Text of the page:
FOR IMMEDIATE RELEASE | A PressPac Instant Replay*
ACS News Service Weekly PressPac: May 30, 2012
Kitchen exhaust fans vary in effectiveness in reducing indoor air pollution
“Performance Assessment of U.S. Residential Cooking Exhaust Hoods”
Environmental Science & Technology
Here’s the recipe from a new study for minimizing indoor air pollution from cooking – which can produce levels of indoor air pollution higher than those encountered in heavily polluted outdoor air: Turn on the range exhaust fan and cook on the back burners. The study appears in ACS’ journal Environmental Science & Technology.
Brett C. Singer and William W. Delp explain that cooking with gas burners on stovetops and in ovens can produce unhealthy levels of indoor air pollution. Exhaust fans mounted in hoods over cooktops and downdraft systems that suck air directly from the cooking surface can remove those pollutants. These systems vary widely in price, loudness, power consumption and effectiveness in removing pollution. But the authors note that there is no rating standard to help consumers know which hood is best at capturing pollutants. They set out to measure the performances of seven different over-the-range hood designs.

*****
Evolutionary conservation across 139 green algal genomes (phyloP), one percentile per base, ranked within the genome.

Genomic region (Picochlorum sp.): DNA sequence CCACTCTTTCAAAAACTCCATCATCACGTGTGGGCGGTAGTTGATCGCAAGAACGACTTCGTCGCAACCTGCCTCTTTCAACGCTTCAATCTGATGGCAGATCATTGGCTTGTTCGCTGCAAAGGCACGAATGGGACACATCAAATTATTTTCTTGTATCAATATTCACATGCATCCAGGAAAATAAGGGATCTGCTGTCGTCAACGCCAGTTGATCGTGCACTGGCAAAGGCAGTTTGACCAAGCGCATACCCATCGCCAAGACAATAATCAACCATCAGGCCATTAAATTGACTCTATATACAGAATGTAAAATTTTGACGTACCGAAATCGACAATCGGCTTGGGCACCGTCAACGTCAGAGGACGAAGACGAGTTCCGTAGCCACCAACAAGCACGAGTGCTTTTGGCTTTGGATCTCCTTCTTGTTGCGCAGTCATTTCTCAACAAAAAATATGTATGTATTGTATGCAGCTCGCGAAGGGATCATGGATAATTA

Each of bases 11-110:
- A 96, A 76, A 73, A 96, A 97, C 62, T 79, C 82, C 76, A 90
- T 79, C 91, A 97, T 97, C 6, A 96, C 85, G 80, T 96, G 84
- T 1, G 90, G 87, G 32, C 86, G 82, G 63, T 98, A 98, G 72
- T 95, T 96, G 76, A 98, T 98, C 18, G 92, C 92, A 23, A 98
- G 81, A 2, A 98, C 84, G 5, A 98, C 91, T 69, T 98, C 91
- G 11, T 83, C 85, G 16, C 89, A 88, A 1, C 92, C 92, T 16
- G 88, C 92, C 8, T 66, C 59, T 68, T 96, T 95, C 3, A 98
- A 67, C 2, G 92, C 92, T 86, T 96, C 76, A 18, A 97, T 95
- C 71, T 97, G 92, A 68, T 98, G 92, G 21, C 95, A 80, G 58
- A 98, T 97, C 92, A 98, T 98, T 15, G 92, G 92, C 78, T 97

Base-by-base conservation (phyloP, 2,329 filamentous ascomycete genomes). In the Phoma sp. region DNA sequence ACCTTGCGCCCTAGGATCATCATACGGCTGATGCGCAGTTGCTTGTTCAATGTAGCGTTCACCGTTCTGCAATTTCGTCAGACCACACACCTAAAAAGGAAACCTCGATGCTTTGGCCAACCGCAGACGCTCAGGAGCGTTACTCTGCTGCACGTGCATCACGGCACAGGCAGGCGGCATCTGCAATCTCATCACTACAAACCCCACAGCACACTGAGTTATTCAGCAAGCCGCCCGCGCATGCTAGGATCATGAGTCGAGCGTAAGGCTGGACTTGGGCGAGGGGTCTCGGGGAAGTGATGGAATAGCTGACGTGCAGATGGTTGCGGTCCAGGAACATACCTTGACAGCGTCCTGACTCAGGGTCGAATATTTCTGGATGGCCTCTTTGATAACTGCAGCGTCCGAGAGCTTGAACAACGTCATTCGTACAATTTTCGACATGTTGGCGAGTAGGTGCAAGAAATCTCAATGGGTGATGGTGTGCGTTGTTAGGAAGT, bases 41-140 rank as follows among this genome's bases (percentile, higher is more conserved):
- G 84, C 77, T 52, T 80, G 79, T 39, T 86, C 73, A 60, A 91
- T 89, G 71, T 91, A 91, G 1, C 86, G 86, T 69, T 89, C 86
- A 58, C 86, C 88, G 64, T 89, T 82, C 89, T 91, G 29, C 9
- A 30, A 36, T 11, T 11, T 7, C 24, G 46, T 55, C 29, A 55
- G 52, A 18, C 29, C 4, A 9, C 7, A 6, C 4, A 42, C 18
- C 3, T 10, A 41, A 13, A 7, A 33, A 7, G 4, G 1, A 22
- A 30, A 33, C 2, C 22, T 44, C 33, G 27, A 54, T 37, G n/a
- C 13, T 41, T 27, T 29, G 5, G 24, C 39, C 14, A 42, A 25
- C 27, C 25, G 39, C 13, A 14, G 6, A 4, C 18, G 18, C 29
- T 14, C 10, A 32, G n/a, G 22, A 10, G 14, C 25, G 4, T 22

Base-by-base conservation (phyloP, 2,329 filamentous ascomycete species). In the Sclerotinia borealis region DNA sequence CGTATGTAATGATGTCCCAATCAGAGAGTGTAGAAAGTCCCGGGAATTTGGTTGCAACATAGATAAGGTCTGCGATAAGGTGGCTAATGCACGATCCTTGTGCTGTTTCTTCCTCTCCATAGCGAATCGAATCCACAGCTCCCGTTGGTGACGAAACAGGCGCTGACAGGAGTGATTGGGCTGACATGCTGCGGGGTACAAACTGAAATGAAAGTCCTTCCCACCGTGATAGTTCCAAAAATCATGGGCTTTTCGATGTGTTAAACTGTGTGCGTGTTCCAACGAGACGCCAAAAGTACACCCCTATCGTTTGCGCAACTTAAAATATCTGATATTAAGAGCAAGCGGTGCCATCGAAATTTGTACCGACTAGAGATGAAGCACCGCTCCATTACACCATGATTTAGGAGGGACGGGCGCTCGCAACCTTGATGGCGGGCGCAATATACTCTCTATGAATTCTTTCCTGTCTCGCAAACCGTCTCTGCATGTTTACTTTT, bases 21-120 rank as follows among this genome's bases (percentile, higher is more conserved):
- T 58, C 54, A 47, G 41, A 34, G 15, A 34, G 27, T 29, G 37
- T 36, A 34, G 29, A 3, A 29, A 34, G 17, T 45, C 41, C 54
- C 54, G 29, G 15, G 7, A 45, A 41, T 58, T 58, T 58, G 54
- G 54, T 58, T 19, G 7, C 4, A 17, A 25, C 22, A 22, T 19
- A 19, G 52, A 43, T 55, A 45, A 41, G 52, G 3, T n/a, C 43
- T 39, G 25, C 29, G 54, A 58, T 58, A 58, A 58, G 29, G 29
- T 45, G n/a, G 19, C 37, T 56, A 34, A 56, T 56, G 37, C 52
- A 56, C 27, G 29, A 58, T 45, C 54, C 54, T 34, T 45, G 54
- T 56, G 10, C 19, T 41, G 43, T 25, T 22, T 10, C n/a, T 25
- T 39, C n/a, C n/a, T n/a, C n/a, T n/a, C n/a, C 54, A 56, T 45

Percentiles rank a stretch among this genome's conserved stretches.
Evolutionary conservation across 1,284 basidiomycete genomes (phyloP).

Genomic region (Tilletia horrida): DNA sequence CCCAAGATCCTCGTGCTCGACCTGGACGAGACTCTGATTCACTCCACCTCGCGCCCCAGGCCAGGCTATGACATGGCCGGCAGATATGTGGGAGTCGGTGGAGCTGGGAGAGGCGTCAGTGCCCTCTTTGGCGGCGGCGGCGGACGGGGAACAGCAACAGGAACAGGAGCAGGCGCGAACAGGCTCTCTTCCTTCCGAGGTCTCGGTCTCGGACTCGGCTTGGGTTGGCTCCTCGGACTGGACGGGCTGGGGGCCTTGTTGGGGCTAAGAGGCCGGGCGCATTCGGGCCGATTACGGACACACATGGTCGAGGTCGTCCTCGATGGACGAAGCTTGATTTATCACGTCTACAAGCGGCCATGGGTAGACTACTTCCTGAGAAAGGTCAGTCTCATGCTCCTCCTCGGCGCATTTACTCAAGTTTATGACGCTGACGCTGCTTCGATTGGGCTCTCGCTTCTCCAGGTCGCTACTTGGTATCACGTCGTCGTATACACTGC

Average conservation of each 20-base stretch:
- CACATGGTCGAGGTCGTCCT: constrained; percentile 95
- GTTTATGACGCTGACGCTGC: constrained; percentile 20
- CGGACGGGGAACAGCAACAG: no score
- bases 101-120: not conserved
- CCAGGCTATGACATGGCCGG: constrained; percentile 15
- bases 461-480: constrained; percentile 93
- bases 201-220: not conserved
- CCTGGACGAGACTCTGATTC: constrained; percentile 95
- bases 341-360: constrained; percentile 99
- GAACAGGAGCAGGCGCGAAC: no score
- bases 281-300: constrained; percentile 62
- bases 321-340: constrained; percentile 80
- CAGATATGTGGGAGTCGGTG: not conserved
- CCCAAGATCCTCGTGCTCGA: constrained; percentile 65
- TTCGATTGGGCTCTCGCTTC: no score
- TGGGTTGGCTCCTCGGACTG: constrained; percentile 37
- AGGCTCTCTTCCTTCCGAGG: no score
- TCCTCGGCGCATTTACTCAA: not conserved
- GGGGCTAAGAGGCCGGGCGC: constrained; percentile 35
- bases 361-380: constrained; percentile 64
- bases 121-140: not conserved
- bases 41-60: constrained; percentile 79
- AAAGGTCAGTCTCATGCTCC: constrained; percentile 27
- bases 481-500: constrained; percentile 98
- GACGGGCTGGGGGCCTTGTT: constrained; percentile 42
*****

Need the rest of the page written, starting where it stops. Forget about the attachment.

The scientists found that none of the devices performed well in all of the key functions: fan efficiency, efficiency in capturing polluted air for exhaust and sound levels. Two hoods that operated quietly and removed 70 to 90 percent of pollutants had high fan speeds that hurt their efficiencies. A third device, which proved to be the best at removing contaminated air from the burners and the oven, was so loud that it made normal conversation impossible. The authors suggest that the best option may not require buying a new hood at all: “Routine use of even moderately effective venting range hoods can substantially reduce in-home exposures to cooking and burner-generated air pollutants. Effectiveness can be substantially enhanced by preferential use of back versus front cooktop burners and by using higher fan settings.” The study includes a table comparing prices and performances of the models tested.
The authors acknowledge funding from the U.S. Department of Energy Building Technologies Program, HUD's Healthy Homes Program, the U.S. EPA Indoor Environments Division and the California Energy Commission's PIER program.